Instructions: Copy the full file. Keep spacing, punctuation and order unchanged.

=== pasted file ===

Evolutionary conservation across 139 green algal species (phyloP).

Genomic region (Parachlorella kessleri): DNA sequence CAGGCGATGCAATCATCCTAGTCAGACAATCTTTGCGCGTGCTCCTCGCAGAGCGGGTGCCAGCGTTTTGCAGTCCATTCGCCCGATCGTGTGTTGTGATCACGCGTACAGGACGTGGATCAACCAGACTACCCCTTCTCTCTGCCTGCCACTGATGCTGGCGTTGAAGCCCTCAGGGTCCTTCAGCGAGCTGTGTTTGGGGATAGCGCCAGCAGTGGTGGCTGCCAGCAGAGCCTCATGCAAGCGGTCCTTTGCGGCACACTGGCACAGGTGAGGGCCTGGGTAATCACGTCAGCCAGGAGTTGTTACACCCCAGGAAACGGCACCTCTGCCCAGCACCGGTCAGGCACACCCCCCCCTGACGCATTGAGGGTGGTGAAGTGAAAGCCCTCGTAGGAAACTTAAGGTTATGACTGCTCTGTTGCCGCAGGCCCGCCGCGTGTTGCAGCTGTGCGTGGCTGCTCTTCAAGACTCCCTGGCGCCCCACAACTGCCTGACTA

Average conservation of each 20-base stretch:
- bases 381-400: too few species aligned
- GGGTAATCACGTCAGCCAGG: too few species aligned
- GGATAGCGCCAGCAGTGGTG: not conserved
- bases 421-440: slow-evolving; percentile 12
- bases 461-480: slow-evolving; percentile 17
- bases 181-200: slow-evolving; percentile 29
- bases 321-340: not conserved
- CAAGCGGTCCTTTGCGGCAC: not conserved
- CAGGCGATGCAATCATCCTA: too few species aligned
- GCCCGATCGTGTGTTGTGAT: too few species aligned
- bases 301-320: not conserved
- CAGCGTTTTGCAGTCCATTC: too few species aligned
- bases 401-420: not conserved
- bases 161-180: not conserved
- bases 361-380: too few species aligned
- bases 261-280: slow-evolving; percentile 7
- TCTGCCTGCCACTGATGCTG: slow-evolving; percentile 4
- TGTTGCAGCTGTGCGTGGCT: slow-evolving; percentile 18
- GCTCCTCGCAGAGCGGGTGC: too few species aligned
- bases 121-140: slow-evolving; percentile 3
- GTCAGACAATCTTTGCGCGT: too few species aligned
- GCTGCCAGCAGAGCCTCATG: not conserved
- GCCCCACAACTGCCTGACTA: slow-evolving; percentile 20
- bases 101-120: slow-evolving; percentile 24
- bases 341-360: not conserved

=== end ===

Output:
Evolutionary conservation across 139 green algal species (phyloP).

Genomic region (Parachlorella kessleri): DNA sequence CAGGCGATGCAATCATCCTAGTCAGACAATCTTTGCGCGTGCTCCTCGCAGAGCGGGTGCCAGCGTTTTGCAGTCCATTCGCCCGATCGTGTGTTGTGATCACGCGTACAGGACGTGGATCAACCAGACTACCCCTTCTCTCTGCCTGCCACTGATGCTGGCGTTGAAGCCCTCAGGGTCCTTCAGCGAGCTGTGTTTGGGGATAGCGCCAGCAGTGGTGGCTGCCAGCAGAGCCTCATGCAAGCGGTCCTTTGCGGCACACTGGCACAGGTGAGGGCCTGGGTAATCACGTCAGCCAGGAGTTGTTACACCCCAGGAAACGGCACCTCTGCCCAGCACCGGTCAGGCACACCCCCCCCTGACGCATTGAGGGTGGTGAAGTGAAAGCCCTCGTAGGAAACTTAAGGTTATGACTGCTCTGTTGCCGCAGGCCCGCCGCGTGTTGCAGCTGTGCGTGGCTGCTCTTCAAGACTCCCTGGCGCCCCACAACTGCCTGACTA

Average conservation of each 20-base stretch:
- bases 381-400: too few species aligned
- GGGTAATCACGTCAGCCAGG: too few species aligned
- GGATAGCGCCAGCAGTGGTG: not conserved
- bases 421-440: slow-evolving; percentile 12
- bases 461-480: slow-evolving; percentile 17
- bases 181-200: slow-evolving; percentile 29
- bases 321-340: not conserved
- CAAGCGGTCCTTTGCGGCAC: not conserved
- CAGGCGATGCAATCATCCTA: too few species aligned
- GCCCGATCGTGTGTTGTGAT: too few species aligned
- bases 301-320: not conserved
- CAGCGTTTTGCAGTCCATTC: too few species aligned
- bases 401-420: not conserved
- bases 161-180: not conserved
- bases 361-380: too few species aligned
- bases 261-280: slow-evolving; percentile 7
- TCTGCCTGCCACTGATGCTG: slow-evolving; percentile 4
- TGTTGCAGCTGTGCGTGGCT: slow-evolving; percentile 18
- GCTCCTCGCAGAGCGGGTGC: too few species aligned
- bases 121-140: slow-evolving; percentile 3
- GTCAGACAATCTTTGCGCGT: too few species aligned
- GCTGCCAGCAGAGCCTCATG: not conserved
- GCCCCACAACTGCCTGACTA: slow-evolving; percentile 20
- bases 101-120: slow-evolving; percentile 24
- bases 341-360: not conserved